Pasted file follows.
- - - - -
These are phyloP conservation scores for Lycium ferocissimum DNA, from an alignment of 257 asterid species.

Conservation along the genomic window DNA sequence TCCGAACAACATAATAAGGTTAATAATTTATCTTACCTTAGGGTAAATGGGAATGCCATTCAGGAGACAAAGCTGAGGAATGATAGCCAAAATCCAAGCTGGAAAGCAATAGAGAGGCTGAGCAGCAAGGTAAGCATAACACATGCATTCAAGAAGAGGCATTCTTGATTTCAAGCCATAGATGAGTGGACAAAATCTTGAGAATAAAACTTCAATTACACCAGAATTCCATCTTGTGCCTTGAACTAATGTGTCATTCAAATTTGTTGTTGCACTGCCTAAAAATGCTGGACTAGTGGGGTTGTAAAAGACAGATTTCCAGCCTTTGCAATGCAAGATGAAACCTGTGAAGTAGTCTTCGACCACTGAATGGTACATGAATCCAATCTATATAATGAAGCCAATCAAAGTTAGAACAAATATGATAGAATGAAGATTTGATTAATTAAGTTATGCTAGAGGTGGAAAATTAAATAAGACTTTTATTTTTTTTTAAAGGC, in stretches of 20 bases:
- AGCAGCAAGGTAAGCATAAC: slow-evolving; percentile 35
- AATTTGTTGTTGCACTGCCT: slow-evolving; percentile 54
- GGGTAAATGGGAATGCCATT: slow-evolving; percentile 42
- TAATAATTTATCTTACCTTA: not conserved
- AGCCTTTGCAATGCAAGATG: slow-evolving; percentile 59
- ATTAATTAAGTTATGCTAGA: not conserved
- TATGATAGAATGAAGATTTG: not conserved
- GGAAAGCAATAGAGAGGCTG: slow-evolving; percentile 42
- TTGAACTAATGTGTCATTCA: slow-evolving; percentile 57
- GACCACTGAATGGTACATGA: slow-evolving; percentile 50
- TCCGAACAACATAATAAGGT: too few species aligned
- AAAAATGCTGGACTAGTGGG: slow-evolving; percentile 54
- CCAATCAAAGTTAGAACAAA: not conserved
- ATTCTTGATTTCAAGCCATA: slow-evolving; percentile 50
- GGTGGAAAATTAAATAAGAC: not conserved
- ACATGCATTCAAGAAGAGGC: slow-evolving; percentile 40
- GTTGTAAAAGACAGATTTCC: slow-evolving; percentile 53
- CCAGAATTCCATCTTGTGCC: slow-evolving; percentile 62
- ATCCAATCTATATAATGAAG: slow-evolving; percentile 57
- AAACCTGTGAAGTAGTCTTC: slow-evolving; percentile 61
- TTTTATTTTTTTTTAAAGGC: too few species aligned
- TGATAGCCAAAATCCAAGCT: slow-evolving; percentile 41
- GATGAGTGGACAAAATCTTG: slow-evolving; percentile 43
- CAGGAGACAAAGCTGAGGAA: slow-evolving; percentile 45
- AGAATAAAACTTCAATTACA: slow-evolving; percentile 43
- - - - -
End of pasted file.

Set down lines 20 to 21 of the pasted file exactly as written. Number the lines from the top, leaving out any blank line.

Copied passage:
- CCAGAATTCCATCTTGTGCC: slow-evolving; percentile 62
- ATCCAATCTATATAATGAAG: slow-evolving; percentile 57